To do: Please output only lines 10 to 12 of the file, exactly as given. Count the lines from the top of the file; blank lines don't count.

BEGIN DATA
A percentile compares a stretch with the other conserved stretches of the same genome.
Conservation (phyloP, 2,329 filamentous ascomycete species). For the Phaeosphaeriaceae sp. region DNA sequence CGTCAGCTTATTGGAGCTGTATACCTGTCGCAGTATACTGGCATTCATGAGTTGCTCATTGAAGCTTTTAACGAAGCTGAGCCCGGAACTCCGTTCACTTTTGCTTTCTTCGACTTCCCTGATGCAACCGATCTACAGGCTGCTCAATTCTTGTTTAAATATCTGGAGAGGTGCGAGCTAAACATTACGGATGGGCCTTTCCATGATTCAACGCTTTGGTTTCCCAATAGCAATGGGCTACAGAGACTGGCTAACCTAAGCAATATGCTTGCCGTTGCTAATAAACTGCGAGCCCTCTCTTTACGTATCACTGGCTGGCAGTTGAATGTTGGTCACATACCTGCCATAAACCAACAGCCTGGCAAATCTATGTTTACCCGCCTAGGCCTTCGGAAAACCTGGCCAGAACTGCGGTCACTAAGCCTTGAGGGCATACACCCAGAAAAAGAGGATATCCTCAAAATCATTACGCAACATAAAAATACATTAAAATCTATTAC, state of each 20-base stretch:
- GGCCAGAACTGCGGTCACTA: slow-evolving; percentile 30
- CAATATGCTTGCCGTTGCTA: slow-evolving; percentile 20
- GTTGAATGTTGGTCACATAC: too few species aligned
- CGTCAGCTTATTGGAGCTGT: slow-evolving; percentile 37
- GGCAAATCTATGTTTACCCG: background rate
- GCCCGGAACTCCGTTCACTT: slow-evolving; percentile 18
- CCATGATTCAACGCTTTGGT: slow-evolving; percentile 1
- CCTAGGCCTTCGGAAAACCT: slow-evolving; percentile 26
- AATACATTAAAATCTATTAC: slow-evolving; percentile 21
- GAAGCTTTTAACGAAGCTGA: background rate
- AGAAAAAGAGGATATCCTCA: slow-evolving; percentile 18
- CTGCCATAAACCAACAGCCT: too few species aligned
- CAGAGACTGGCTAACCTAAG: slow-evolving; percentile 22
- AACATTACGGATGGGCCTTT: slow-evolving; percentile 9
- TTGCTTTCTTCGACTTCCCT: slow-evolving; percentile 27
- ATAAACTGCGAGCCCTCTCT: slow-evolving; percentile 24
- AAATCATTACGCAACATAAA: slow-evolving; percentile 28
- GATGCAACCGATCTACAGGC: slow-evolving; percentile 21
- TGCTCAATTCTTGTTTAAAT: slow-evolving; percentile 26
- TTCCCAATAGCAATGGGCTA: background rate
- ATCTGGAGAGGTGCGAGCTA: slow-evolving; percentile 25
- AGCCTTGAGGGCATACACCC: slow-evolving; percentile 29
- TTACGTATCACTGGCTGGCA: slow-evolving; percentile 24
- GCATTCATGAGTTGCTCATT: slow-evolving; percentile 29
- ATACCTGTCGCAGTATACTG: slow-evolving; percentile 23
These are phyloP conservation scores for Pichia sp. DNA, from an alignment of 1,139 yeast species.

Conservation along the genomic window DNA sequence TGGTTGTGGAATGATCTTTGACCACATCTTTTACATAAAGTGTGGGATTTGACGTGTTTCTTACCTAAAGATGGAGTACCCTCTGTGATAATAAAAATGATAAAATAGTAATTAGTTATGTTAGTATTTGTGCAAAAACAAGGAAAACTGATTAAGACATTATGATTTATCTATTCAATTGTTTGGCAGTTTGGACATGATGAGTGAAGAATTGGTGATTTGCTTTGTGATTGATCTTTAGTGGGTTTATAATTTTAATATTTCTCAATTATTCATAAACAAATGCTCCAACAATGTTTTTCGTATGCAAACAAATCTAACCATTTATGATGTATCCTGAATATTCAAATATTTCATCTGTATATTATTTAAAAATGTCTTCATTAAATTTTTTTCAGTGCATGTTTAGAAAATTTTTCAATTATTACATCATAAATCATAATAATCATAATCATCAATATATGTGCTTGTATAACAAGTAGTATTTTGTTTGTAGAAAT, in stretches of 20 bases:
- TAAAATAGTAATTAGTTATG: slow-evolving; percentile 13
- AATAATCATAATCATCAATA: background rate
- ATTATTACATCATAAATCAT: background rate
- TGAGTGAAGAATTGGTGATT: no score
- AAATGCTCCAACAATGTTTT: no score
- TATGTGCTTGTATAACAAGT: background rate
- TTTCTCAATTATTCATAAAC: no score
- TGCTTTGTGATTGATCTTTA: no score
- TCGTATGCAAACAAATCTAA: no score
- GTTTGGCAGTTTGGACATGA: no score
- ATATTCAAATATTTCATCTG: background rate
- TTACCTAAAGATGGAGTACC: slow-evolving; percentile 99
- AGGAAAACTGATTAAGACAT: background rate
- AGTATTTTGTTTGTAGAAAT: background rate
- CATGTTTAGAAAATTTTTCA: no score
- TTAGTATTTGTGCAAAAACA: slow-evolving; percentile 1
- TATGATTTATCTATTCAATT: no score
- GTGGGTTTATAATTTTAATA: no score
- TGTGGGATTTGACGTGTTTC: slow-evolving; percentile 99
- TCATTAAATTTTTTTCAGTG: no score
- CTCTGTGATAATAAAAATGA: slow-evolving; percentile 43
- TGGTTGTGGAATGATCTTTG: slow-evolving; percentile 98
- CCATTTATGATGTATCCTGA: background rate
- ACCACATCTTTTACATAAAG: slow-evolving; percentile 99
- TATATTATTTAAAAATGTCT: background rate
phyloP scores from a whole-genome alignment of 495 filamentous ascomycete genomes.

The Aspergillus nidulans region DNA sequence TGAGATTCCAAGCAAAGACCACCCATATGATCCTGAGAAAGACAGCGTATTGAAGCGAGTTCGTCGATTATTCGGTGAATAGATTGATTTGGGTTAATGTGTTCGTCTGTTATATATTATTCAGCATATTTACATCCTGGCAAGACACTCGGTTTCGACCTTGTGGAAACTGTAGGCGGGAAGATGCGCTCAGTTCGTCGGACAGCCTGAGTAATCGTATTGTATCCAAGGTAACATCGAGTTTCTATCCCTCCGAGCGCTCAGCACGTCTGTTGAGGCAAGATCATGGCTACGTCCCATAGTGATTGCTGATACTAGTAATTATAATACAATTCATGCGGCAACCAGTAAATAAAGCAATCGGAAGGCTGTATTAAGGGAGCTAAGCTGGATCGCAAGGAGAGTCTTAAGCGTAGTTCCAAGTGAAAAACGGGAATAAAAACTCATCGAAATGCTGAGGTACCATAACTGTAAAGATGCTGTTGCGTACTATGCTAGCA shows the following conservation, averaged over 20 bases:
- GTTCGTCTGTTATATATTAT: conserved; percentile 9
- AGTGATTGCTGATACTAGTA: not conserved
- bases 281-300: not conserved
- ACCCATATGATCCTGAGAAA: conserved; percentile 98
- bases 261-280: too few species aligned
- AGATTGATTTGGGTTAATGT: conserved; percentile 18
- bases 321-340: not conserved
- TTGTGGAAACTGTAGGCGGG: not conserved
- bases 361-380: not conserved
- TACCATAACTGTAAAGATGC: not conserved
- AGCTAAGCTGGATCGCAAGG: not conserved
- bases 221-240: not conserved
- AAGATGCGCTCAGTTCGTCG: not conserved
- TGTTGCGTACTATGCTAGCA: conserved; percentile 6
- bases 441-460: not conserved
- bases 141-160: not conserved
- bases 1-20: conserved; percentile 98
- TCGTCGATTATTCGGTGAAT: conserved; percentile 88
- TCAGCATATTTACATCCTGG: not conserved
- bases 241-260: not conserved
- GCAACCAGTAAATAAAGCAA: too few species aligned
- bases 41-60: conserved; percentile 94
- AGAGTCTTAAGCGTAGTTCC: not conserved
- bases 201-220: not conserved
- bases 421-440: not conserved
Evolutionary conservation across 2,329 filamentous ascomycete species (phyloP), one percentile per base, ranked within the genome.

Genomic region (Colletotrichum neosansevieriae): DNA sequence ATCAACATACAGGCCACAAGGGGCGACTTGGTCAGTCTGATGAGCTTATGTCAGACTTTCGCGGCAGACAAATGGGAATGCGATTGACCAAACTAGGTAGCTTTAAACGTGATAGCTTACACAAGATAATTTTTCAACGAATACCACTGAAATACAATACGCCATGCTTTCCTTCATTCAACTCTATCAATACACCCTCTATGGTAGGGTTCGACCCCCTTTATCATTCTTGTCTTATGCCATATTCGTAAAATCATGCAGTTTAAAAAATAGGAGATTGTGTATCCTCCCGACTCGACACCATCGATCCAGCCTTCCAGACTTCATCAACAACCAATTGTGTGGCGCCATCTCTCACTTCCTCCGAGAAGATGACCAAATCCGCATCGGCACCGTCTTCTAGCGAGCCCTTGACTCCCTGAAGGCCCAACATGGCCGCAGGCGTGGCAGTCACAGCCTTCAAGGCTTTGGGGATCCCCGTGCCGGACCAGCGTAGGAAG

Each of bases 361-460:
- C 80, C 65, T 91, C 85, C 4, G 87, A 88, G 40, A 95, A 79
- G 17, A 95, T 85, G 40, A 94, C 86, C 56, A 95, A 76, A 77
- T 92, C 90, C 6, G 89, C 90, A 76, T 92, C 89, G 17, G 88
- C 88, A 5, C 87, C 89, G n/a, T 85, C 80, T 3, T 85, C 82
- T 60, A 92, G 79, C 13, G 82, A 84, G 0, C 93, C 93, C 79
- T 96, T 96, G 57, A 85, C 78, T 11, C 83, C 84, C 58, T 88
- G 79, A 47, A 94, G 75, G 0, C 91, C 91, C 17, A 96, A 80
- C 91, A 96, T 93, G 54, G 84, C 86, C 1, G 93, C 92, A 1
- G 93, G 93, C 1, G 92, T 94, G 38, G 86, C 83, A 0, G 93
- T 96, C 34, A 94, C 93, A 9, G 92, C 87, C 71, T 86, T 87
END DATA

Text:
- CCTAGGCCTTCGGAAAACCT: slow-evolving; percentile 26
- AATACATTAAAATCTATTAC: slow-evolving; percentile 21
- GAAGCTTTTAACGAAGCTGA: background rate